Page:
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-   -   U.S. Women in Combat Roles? (http://www.polyamory.com/forum/showthread.php?t=39722)

BreatheDeeply 02-01-2013 07:13 AM

U.S. Women in Combat Roles?
 
"Secretary of Defense Leon Panetta announced that the Obama administration would allow women to be placed in positions that will expose them more directly to fighting with enemy ground forces. It is said that this will allow women to fill hundreds of thousands of combat roles from which they are currently excluded."
-CNN

So what do you think about this? Reading through the blogosphere reveals it's the usual partisan politics in the U.S. (if you're on the right you're against it, of you're on the left you're for it). But, if we leave the political B.S. out of it, what are the pros and cons for women serving in front-line combat roles in the American military?

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FindingMyselfInTheGrey 02-01-2013 07:32 AM

As a female U. S. Veteran (USN, 1995-1999) I can tell you that women have been fighting in combat roles since the Revolutionary war. Women have been shot, bombed, stabbed, beaten, and died in every war, conflict, scuffle, and action this country has taken part in. To say that women have been placed in ‘safer’ locations than their male counterparts is B.S. There is no ‘safe zone’ in a war. And to say that any one of the many ladies who have served their Country, been injured, given her last breath for her country that she is not a warrior, that she is not a fighter, and that she has not given enough for her country, for her family is a true slap in the face.

Some of those amazing Women Warriors have been awarded some pretty high awards for their Honor, Courage, and Commitment.

Helo 02-01-2013 10:44 AM

On a personal level, I would have no objections to fighting alongside a female soldier on the basis of her gender. I think the idea that women somehow "cant hack it" or just arent "made for combat" are unmitigated twaddle at best; as Grey has already pointed out, women have been fighting in battle since there's BEEN battle and generally had a fine time of it. Hell, a roll-sheet of some of the most noted military commanders in history contains no small number of women.

That said, I dont think I would react well to seeing a female soldier go down next to me. I have a lot of buttons that hearing a woman screaming in pain would push for various reasons. It would be hard to hold it together if I saw that repeatedly.

On the other side of that particular coin, I recognize that as being my personal issue and I know enough not to try and project it on an entire group of people.

It also has to be considered that dozens of other countries have done this with zero ill effects. The world wont fly apart if we do it too.

My view on the military is fairly dim and I'll be interested to see what the long-term outcomes of this will be.

AphroditeGoneAwry 02-01-2013 10:53 AM

If they sign up for duty, all's fair in love and war.

Helo 02-01-2013 11:09 AM

Quote:

Originally Posted by AphroditeGoneAwry (Post 182099)
If they sign up for duty, all's fair in love and war.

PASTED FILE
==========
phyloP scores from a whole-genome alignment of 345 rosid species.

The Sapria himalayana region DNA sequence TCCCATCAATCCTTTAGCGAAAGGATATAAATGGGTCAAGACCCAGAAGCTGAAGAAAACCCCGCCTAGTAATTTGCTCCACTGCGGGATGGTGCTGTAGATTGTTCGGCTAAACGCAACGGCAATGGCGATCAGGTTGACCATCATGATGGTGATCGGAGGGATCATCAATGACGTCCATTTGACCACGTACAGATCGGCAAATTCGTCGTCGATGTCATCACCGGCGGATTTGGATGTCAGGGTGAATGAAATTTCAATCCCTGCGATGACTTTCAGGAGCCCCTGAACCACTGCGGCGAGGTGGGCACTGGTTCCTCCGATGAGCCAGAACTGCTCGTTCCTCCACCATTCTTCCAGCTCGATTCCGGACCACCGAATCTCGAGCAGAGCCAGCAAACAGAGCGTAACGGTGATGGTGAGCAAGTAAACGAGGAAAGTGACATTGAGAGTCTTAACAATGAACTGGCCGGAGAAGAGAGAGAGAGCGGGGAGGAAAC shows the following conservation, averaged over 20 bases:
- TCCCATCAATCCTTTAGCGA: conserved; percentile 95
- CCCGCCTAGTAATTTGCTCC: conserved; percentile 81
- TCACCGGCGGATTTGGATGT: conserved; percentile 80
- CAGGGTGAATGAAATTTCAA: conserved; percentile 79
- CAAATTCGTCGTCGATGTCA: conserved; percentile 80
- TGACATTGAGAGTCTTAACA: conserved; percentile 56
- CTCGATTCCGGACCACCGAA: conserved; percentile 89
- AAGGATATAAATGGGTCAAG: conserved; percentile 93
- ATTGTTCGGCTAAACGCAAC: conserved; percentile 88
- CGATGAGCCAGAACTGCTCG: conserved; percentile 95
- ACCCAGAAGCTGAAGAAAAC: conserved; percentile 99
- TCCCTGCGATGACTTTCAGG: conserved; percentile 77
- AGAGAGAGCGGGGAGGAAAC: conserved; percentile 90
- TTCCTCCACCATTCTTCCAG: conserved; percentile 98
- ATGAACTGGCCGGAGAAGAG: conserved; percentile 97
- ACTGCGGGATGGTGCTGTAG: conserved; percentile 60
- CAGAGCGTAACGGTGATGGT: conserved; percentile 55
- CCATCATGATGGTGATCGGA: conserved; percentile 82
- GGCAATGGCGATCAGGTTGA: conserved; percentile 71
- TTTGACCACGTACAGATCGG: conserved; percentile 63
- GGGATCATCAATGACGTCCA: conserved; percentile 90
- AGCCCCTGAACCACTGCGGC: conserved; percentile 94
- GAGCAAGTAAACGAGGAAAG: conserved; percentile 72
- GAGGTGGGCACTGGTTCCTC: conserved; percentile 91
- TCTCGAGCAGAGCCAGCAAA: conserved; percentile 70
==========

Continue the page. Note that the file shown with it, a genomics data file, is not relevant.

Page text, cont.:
I hate that slogan, I really do.

AphroditeGoneAwry 02-01-2013 11:12 AM

Quote:

Originally Posted by Helo (Post 182101)
I hate that slogan, I really do.

Why?

LovingRadiance 02-01-2013 11:28 AM

Anyone who is willing and able should he allowed regardless of gender. I spent countless hoirs fighting to be accepted by my male counterparts in ROTC because I was a woman-even though I won a full scholarahip to Westpoint that was given to the winner of Superior Cadet of the year, based upon tests including not only grades but also our physical strength. I was tied with one guy we were faster and stronger than my entire class, not just the girls. I had beter academics. He and I remained tied in the physical tests all year.
Anyone whose physically and mentally capable and is willing should be seen for that ability-not for their gender.

nycindie 02-01-2013 01:49 PM

I wrote an essay on this a few years ago (it's been a hot topic for quite a while and many essayists have written about it). Conservatives have often said that having women in combat is distracting to the men, but that is just as insulting to men as it is to women. Also, there are enough women popping out babies and we're overpopulated anyway, so the argument that we need to keep women home as baby-making machines doesn't hold water anymore.

The truth is, although the rule was in place barring women in the front lines of combat, they were already there and often found themselves in combat. I have a woman friend who served in Iraq, and there is a woman in my neighborhood with two artificial legs as a result of her service in combat. This just makes it official and now no one has to hide it.

Helo 02-01-2013 07:06 PM

Quote:

Originally Posted by AphroditeGoneAwry (Post 182102)
Why?

Ask the Kurds or Stephanie Lizon.

There is some shit you just do not do.

RunicWolf 02-03-2013 11:52 PM

As a vet (1998-2003) from a combat arms MOS (armor crewman) my only concern, during that time, would be that everyone on the vehicle has to pull their weight. It's a lot of heavy lifting and the like. While I'm not saying women are weaker by any stretch (my wife is proof of that!), I am saying that I'd hope that the military would raise PT standards for women serving in a combat arms MOS to something a lot closer to the male standards.

If they want to fight, I'm all for it, as long as they can keep up to the standards we have in place already.


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